I write about mature love – sometimes called seasoned romance, or boomer lit - women in their 40’s, 50’s and 60’s. I set my books in places I’m familiar with and like my readers to feel they’re meeting old friends in them.
Growing up in Scotland in house full of adults, I often listened to my aunt tell her story of the man she’d loved and lost. When I began to write fiction, I knew her story was one I had to tell, but for a long time I couldn’t work out the best way to do it.
Finally, when writing Broken Threads, a book set in Australia, where I now live, I set upon the idea of introducing a minor character, Bel, who had an aging aunt in Scotland, who had a story to tell.
The Good Sister is the tale of what happens when Bel return to visit her terminally ill aunt and reads the memoir the old woman has written.
Isobel has always been the ‘good sister’ of the family, and the reader follows her story from the 1940s through to the present day, as she recalls a time when young women were expected so save themselves for marriage, how that pressure can dominate a relationship, and ultimately change lives.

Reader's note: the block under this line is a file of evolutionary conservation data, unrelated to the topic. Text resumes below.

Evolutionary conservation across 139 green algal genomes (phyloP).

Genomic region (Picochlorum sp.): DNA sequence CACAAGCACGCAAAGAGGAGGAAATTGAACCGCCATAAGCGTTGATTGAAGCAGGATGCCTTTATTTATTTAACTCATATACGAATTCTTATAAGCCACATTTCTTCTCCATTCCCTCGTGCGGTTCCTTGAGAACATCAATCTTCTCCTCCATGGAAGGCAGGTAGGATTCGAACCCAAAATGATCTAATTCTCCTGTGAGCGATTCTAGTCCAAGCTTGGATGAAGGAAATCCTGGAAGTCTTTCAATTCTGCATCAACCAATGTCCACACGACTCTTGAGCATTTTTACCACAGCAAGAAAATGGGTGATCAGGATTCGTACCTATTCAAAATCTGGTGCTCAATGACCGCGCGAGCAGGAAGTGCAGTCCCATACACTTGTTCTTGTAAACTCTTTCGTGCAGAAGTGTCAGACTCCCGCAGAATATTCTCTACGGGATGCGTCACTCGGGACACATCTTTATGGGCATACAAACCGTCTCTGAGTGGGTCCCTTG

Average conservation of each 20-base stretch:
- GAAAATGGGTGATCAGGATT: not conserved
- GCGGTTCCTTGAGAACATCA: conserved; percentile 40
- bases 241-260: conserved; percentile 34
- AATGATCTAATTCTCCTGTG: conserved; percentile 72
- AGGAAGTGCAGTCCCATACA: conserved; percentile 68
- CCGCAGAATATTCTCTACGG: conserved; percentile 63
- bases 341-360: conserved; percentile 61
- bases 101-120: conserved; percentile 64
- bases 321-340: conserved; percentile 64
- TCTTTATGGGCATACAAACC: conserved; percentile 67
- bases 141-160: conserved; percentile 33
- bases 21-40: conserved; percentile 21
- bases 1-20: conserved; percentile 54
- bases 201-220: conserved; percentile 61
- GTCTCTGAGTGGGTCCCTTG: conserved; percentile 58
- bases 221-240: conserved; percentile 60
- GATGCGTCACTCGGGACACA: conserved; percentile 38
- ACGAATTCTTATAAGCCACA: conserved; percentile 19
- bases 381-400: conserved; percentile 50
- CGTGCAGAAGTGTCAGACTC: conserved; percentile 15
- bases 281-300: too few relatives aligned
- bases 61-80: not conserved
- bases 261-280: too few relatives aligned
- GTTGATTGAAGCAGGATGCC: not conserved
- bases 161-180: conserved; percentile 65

It is a beautiful and touching story about love in the 1940's and in the decades after that, about finding love when you are in your twenties, forties, sixties or nineties. And about the blessing and curse family can be.
The Good Sister is my seventh novel and the first I have set in my native Scotland.
In 1938, as the world hurtled towards war, twenty-year-old Isobel MacDonald fell madly in love. But fate and her own actions conspired to deny her the happiness she yearned for. Many years later, plagued with regrets and with a shrill voice from the past ringing in her ears, she documents the events that shaped her life.
In 2015, sixty-five-year-old Bel Davison returns from Australia to her native Scotland to visit her terminally ill aunt. Reading Isobel’s memoir, she is beset with memories of her own childhood and overcome with guilt. When she meets her aunt’s solicitor, events seem to spiral out of control and, almost against her will, she finds herself drawn to this enigmatic Scotsman.
What is it that links these two women across the generations? Can the past influence the future?
You can purchase The Good Sister here.
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